> through normandy (great hard ciders!) and belgium (great
> chocolate). if you're really interested in the d-day beaches,
> you should also take advantage of the fresh seafood.
>
>
My big splurges in Australia were 2 sessions of music with daddy Cool
band members, AND helping 2 friends in Australia (who I had not seen for
35 years) celebrate their respective 60th birthdays on 2 successive
evenings. Paid for their meals and we celebrated long into those 2 nights..

> in france, the really really budget places to stay are the
> robohotels known as formule1, usually priced around 27 euros. see
> http://www.hotelformule1.com/formule1/index.html
I slept in a hammock while in outback Australia - beside the road. If i
found myself in a town i would stay at the trailer park (aka caravan
park) and set the hammock up between 2 trees. In the 6 weeks on the road
I never once had to sleep on the ground - even "spindly" Ironbark trees
had incredible strength and supported my 100+ kg mass with no problem. I
understand European campgrounds are not usually with trees for setting
up a hammock. Then of course there are more options - but at a cost.
Ken, Canada

Ken Roberts

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Oct 28, 2006, 10:55:11 PM10/28/06
to
We could give better answers if we knew things like:
1) What style of single-day rides on what kinds of terrain do you usually do
in your home country?
2) What style of multi-day bicycling vacations in what kinds of places have
you done in your home country?
3) What did you like or dislike about those tours and rides?
4) Have you traveled in Europe before? Have you traveled in non-English
speaking countries before?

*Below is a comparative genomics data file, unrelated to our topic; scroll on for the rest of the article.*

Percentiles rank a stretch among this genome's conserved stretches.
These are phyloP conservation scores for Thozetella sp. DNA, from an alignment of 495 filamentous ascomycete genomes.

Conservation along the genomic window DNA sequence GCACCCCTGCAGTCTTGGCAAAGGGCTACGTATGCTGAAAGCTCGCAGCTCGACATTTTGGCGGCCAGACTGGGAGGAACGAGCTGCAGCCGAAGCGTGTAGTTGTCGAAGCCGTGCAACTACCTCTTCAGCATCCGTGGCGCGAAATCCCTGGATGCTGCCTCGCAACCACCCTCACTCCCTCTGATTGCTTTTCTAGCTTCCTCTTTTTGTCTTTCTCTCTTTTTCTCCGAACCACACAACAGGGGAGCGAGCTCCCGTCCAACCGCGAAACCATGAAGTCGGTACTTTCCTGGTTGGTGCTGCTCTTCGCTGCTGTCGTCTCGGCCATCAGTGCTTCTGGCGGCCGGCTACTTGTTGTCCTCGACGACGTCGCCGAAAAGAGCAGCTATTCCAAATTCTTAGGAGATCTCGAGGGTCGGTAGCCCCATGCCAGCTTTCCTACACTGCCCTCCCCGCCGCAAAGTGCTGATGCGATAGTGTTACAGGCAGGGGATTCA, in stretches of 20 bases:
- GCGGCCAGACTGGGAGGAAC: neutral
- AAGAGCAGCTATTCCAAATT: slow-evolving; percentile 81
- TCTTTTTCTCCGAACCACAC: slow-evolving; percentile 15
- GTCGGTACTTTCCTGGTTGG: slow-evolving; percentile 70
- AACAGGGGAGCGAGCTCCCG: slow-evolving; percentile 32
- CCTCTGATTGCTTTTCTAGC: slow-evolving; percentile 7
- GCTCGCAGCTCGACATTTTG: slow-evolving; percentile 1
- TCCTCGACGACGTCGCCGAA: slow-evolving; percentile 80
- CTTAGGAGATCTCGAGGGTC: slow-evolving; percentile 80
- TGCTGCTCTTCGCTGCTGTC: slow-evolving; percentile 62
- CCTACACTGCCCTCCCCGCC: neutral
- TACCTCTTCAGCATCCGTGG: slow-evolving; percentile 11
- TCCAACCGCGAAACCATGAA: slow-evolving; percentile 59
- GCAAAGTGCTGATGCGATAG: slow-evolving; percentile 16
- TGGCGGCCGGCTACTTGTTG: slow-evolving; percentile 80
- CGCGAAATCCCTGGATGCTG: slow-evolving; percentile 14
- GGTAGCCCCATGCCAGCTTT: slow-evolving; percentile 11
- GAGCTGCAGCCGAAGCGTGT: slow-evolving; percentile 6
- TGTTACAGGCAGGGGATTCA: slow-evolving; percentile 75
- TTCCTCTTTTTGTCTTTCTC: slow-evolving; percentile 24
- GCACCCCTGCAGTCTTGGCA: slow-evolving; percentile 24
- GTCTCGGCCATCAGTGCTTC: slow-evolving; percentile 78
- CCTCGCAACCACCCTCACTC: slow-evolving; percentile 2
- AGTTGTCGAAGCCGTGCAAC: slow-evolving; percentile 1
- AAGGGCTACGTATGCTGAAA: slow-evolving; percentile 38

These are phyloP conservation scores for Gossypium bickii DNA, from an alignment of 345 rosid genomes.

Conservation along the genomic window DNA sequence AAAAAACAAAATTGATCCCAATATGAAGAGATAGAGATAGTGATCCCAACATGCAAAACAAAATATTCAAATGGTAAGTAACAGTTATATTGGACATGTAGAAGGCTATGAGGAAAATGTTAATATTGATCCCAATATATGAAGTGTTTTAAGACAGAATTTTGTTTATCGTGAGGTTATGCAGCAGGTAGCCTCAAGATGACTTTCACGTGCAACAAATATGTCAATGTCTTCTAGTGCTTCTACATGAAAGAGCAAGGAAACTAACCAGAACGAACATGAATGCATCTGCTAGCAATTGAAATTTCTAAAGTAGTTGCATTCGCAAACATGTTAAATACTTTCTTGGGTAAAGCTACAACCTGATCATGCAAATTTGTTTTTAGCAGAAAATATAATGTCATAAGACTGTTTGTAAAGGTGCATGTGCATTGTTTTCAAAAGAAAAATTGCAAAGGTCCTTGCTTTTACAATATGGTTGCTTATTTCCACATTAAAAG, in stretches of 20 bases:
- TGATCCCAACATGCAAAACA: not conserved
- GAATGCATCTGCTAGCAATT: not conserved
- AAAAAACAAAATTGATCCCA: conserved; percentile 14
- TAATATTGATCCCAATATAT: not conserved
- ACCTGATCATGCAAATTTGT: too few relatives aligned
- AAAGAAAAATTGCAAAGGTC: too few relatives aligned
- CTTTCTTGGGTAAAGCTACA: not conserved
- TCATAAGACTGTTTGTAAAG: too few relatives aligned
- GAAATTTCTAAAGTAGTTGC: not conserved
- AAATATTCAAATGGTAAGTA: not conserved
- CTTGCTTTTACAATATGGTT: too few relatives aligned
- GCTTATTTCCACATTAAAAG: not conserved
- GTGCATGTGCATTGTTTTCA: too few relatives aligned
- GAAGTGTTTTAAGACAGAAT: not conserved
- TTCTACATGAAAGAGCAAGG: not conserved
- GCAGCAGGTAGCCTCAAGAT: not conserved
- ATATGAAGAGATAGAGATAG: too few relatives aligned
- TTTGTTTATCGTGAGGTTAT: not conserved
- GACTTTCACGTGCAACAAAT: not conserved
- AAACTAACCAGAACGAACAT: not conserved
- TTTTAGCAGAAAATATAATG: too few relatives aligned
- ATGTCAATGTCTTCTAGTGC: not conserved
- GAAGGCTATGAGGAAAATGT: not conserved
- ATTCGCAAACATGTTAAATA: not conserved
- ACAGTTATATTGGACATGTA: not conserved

5) Do you wish to travel with other couples (and singles) throughout the
trip? Are you accustomed to organizing your own independent non-bicycling
vacations?
6) What it is that your hoping to get out of this bicycling vacation in
Europe? Why Europe rather than some other place? Why bicycling rather than
some style or emphasis?

Sharon and I live in the northeast U.S. and when we do single-day rides at
home we usually put our bicycle on a rack on the back of our car, drive to
some pretty area with fun roads and ride there. When we take a multi-day
vacation with our bicycle, we usually drive to some place and stay in a
motel room (or our parents' house), and each day either ride from the motel
or more often put our bicycle on our car and drive to a starting point which
looks like it will have some great riding. Usually we try to figure out some
likely nice route on a map, working together with any hints we can get from
bicycling guidebooks or websites for that area. On bad-weather days, we just
leave our bicycle in the motel room and drive somewhere do some
non-bicycling activity.

Near as I can from several bicycling vacations in the France, Italy, and
other western European countries, most serious serious European riders have
the same style as we use in the U.S. -- i.e. when we're riding in France and
Italy, the majority of bicycles we see are being carried on cars. We figure
the Europeans must have a clue about the most fun style for bicycling trips
in Europe, so . . .

So on our bicycling vacations in Europe, we've always followed the popular
local style: We bring the car rack folded up in our airline luggage, pick
up a rental car at the airport when we land, put our bicycle on the car and
drive to our hotel room in some pretty region that's supposed to have fun
riding. Michelin 1:200000 maps usually have pretty roads and steep hills
marked, so we usually figure out a loop route for each day from the map,
drive our car with bike on it to some village on the loop, and start riding
from there. After 3-5 days based in one region, we usually drive to a
different region for another 3-5 days, then drive back to the airport,
return the car, fold up our rack, and fly home.

Ken


Ken Roberts

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Oct 28, 2006, 11:39:27 PM10/28/06
to
gol...@gmail.com wrote
> the west of Scotland

Yes within Scotland the place I'd go back to would be the western isles and
peninsulas around Skye + Mull. (Be ready for hills)

> France and Spain are excellent.

Both countries have some excellent riding, and both also have areas which